There’s a great joke I first heard in the eighth grade that deals with a mishap involving Superman, Wonder Woman and the Invisible Man.  I can’t relate it hear but believe me, the punchline is killer.  So is the latest incarnation of the Invisible Man.

We open on a couple in bed.  As Adrian (Jackson-Cohen) sleeps, Cecilia (Moss) gets up, gathers some things and makes her way quietly out of the state of the art house.  Doing her best to avoid cameras and not set off alarms, she makes her way to the road, where a ride is waiting.  But she will soon find out that you can’t run away from some things, no matter how hard you try.

Genuinely terrifying, with a tour-de-force performance by Ms. Moss, “The Invisible Man” starts off slowly and clumsy.  20-minutes in I resigned myself to the fact that I was going to see a rehash of “Sleeping with the Enemy,” only with a Patrick Bergin that I couldn’t see.  But just as that thought came into my head, writer/director Whannell flipped the switch, taking the film into directions I never would have imagined.

There have been many attempts at filming H.G. Wells’ story of a man with the power of invisibility, from the 1933 Universal Horror Classic “The Invisible Man” starring Claude Rains to the 2000 Kevin Bacon-starrer “Hollow Man.”  Heck, even Kurt Russell and Chevy Chase have taken comedic shots at the story.  But here, the main theme is terror, especially to an audience who is on the edge of their seats, intently staring at the screen and looking for the slightest hint the bad guy is there.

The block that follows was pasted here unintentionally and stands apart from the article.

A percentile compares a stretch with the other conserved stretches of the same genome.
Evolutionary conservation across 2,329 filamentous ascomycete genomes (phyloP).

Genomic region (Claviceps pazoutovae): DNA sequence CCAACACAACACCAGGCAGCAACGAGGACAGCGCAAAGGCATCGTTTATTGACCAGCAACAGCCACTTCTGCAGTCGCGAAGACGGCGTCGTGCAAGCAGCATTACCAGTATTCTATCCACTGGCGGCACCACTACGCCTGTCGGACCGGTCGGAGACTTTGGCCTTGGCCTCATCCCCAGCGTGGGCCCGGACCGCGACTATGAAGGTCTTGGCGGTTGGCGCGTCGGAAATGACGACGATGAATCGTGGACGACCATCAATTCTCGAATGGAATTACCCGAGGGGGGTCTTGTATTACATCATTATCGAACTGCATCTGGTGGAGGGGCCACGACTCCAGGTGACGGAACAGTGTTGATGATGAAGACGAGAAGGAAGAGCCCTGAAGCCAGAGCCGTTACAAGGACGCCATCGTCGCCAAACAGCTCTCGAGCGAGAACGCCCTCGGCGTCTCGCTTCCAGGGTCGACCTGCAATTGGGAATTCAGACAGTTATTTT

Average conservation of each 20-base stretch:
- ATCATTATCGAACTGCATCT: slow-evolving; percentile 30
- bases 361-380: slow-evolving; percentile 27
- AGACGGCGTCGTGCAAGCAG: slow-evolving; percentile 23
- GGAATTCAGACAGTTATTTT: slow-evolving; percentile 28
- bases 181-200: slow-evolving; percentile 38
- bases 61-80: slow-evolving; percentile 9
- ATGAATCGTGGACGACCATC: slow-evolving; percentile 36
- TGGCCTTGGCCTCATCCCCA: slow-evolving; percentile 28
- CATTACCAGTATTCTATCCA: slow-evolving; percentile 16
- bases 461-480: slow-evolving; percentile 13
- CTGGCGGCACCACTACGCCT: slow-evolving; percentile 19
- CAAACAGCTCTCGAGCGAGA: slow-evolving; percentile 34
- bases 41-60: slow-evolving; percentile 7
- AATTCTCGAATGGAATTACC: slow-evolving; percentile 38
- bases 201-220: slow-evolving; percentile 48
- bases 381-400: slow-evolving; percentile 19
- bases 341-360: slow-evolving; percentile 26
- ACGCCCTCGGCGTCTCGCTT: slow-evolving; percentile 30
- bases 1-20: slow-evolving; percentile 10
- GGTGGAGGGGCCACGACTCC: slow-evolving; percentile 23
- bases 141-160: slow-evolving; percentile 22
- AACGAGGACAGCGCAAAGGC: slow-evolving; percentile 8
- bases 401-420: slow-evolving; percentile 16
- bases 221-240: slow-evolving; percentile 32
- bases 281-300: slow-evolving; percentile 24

Moss is a revelation here.  Best known for her television and streaming work (“Mad Men,” “The Handmaids Tale”) and a strong supporting turn in last year’s Jordan Peele horror masterpiece, “Us,” she has the unenviable job of basically interacting with a character that the audience never sees.  Whether arguing, pleading or physically fighting with our villain, it’s just her on the screen, yet you feel her terror, especially when she is violently struggling with an entity that she (nor the audience) can see.  Mr. Whannell, no stranger to horror thanks to his involvement in the “Saw” and “Insidious” film series, keeps the pace moving (after the first half-hour) and uses his camera as an almost additional character.  The musical score, by Benjamin Wallfisch (“IT,” “Bladerunner: 2049), helps set the mood as well.  The result is the most terrifying film since the aforementioned “Us.”  If you’re a fan of horror, you definitely need this one in your collection.